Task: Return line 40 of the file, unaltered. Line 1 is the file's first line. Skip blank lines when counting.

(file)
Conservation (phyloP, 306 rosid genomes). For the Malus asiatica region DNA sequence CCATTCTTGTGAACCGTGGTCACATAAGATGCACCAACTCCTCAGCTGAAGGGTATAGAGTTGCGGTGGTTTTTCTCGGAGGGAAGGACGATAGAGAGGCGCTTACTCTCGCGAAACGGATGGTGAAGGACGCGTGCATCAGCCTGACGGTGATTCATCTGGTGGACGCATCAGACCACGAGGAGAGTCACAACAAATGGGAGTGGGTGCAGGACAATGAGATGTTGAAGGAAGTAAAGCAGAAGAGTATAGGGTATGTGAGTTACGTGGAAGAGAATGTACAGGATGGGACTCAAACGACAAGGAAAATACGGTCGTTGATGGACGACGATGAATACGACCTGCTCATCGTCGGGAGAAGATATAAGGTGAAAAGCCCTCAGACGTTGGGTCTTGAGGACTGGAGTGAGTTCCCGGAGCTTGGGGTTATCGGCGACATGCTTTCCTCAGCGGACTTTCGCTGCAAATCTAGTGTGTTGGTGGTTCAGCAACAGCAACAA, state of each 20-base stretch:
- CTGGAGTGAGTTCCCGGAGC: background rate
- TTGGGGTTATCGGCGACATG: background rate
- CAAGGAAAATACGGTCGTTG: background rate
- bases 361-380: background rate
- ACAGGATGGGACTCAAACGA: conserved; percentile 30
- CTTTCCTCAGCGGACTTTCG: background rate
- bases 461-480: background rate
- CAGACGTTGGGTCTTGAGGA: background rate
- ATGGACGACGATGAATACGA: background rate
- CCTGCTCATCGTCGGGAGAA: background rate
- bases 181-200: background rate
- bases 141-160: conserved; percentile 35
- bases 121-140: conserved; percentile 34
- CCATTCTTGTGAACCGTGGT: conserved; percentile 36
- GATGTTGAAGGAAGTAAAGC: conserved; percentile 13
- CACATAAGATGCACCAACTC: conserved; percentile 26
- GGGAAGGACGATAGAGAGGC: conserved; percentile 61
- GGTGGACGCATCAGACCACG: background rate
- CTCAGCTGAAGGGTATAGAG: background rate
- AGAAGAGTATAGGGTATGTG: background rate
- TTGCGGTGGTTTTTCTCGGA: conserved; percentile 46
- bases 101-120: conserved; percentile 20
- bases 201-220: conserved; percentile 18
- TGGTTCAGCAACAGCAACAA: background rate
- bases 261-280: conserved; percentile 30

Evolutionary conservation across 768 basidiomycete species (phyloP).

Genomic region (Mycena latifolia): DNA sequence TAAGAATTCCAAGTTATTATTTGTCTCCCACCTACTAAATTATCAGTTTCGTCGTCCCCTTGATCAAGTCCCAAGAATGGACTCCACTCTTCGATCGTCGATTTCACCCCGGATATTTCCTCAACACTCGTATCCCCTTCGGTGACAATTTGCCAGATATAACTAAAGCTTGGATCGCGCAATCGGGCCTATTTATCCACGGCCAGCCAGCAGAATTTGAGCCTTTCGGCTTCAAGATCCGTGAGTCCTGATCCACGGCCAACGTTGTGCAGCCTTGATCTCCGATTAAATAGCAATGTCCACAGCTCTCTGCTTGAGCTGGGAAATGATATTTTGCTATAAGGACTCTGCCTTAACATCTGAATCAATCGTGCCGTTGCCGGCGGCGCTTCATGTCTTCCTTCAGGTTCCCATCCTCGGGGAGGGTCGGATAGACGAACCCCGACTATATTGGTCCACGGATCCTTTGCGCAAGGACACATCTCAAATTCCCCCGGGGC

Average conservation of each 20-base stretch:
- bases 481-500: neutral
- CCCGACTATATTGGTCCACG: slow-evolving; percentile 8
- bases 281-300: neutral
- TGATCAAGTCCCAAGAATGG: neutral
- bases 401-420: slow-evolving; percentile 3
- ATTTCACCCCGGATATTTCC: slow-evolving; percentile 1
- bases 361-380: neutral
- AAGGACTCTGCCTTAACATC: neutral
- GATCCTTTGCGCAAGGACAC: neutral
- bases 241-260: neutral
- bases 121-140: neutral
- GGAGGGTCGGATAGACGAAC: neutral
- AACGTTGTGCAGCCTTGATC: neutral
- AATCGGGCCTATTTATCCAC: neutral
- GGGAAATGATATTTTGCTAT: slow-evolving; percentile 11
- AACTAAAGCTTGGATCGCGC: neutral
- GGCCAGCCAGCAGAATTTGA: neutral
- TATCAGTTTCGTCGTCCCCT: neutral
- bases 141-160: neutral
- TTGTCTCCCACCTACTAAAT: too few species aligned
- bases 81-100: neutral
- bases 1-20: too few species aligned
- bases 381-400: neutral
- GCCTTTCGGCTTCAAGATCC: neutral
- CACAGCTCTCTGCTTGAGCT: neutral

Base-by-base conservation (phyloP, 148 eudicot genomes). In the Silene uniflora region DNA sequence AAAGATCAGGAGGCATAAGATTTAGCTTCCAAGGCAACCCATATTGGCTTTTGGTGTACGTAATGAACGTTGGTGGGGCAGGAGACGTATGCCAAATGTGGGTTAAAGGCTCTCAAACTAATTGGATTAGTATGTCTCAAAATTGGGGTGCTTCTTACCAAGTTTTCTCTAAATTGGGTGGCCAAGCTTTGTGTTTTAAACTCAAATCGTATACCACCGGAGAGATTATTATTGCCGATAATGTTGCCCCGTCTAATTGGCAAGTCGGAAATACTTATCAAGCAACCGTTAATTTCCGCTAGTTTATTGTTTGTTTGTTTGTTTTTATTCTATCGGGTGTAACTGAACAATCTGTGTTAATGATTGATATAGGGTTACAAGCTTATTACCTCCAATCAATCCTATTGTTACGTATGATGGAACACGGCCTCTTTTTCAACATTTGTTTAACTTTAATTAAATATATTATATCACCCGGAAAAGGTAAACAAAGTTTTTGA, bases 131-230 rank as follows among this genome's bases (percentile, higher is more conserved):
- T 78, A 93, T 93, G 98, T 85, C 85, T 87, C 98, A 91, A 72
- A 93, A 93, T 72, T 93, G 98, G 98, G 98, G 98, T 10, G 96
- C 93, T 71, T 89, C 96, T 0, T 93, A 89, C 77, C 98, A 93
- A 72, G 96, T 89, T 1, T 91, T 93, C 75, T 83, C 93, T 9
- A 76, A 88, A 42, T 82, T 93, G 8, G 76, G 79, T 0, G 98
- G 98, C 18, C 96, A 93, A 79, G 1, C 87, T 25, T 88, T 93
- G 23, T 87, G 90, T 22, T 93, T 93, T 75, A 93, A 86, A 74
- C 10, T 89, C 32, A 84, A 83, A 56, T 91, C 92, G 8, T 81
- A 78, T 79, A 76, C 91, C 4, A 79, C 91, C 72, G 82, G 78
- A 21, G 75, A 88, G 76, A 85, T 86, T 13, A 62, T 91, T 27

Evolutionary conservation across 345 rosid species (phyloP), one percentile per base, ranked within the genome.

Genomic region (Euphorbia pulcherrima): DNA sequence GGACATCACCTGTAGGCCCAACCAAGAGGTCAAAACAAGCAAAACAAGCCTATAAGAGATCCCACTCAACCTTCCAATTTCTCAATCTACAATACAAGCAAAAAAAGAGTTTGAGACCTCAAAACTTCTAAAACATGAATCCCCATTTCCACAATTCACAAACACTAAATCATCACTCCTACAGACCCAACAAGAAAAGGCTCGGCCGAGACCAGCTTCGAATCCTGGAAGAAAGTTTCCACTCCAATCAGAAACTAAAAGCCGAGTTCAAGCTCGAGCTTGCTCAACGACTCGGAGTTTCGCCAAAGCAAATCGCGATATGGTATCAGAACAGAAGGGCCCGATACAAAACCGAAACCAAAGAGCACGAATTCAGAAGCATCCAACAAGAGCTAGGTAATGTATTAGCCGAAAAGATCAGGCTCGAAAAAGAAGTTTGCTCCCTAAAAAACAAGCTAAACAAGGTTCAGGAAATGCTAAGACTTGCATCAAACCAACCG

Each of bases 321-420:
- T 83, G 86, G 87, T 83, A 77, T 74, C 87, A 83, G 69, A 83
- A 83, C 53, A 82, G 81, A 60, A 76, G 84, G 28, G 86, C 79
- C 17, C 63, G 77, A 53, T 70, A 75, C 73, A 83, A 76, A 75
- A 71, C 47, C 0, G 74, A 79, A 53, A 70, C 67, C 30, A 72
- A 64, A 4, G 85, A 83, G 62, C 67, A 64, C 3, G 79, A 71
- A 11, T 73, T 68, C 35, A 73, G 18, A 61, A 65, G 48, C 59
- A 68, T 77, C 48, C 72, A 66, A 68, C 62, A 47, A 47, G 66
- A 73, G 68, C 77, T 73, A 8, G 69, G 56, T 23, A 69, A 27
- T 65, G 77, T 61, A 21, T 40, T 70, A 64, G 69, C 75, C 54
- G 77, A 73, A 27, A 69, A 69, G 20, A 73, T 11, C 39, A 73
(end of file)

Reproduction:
- bases 121-140: neutral